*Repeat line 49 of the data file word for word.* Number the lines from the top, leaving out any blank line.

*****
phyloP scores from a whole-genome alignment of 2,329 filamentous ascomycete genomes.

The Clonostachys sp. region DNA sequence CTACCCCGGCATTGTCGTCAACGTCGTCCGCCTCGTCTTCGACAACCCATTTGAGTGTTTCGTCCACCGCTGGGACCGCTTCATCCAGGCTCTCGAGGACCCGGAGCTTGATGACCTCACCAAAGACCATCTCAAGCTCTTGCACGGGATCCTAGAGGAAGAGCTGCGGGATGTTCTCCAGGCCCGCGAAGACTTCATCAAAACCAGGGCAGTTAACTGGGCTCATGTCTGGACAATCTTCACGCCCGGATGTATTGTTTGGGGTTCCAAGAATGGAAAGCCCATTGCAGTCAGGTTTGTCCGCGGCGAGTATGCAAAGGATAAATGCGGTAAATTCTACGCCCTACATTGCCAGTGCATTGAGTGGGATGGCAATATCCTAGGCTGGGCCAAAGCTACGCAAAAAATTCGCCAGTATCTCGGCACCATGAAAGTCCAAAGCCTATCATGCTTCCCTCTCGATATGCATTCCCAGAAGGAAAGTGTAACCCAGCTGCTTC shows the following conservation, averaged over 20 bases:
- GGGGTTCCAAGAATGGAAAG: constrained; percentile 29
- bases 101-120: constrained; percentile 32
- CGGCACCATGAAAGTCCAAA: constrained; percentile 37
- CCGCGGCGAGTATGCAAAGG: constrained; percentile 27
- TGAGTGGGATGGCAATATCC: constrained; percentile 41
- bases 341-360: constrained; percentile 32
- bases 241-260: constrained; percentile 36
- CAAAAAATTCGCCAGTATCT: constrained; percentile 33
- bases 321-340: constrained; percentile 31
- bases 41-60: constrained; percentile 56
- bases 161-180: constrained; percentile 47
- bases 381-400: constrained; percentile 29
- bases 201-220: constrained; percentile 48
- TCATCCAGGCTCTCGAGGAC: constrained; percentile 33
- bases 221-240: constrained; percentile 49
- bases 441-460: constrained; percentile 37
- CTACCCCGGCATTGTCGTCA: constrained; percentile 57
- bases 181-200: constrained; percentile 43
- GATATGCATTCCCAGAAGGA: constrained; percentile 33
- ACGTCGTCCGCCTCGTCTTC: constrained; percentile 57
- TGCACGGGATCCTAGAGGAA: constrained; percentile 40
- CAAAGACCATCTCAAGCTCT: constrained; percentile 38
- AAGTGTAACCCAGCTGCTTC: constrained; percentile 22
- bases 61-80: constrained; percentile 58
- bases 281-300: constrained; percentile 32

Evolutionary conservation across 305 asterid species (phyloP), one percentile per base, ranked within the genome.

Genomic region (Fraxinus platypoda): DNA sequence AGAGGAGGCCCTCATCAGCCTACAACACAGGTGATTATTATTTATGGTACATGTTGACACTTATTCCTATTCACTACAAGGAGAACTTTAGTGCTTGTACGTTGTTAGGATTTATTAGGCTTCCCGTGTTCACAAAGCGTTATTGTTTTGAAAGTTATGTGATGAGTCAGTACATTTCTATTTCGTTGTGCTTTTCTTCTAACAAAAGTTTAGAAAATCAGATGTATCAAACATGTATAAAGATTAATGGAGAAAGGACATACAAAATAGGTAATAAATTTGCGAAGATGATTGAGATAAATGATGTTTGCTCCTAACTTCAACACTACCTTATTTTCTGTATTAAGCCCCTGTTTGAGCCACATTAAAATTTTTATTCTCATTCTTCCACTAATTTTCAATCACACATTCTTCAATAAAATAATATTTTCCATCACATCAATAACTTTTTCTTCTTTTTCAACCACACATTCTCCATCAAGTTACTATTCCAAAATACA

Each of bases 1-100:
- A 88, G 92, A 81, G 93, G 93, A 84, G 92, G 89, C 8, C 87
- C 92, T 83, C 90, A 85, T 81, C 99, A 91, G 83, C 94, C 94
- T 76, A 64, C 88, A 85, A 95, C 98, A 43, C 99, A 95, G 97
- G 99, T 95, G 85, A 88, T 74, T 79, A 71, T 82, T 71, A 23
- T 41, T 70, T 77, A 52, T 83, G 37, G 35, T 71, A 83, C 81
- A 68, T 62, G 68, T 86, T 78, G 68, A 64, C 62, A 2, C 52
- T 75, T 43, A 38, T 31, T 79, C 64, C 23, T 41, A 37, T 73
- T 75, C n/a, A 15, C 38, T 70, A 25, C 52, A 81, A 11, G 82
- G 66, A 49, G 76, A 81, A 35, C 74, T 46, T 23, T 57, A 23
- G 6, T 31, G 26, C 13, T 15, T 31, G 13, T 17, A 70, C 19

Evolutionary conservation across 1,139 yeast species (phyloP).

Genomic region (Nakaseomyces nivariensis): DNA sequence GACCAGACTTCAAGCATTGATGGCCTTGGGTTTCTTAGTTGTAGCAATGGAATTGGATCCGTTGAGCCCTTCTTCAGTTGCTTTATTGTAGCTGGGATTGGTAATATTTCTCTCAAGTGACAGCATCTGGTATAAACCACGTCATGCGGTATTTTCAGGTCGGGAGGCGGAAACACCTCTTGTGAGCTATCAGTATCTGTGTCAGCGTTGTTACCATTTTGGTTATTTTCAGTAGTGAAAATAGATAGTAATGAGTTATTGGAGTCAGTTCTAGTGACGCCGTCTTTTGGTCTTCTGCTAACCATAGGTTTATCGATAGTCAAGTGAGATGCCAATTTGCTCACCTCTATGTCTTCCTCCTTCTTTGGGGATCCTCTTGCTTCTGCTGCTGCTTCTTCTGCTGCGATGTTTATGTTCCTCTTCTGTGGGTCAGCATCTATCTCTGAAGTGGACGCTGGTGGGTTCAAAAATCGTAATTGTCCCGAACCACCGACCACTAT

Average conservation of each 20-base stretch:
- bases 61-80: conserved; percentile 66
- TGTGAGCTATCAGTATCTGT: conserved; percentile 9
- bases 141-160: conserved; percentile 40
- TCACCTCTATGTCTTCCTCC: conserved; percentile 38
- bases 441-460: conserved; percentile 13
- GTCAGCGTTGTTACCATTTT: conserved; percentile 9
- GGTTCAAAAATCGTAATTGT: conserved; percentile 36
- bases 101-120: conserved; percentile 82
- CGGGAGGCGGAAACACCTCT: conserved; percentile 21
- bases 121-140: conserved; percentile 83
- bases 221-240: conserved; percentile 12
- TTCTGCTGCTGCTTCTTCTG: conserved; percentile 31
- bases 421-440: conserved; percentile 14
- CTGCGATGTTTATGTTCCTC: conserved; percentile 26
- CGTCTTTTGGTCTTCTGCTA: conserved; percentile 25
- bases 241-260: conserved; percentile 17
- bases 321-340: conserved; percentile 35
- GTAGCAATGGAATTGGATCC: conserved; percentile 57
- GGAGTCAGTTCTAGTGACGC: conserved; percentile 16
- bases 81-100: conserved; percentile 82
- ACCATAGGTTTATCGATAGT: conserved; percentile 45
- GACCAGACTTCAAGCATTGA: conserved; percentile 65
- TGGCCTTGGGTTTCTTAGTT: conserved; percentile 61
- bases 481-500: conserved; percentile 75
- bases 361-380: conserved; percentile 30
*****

- GTCAGCGTTGTTACCATTTT: conserved; percentile 9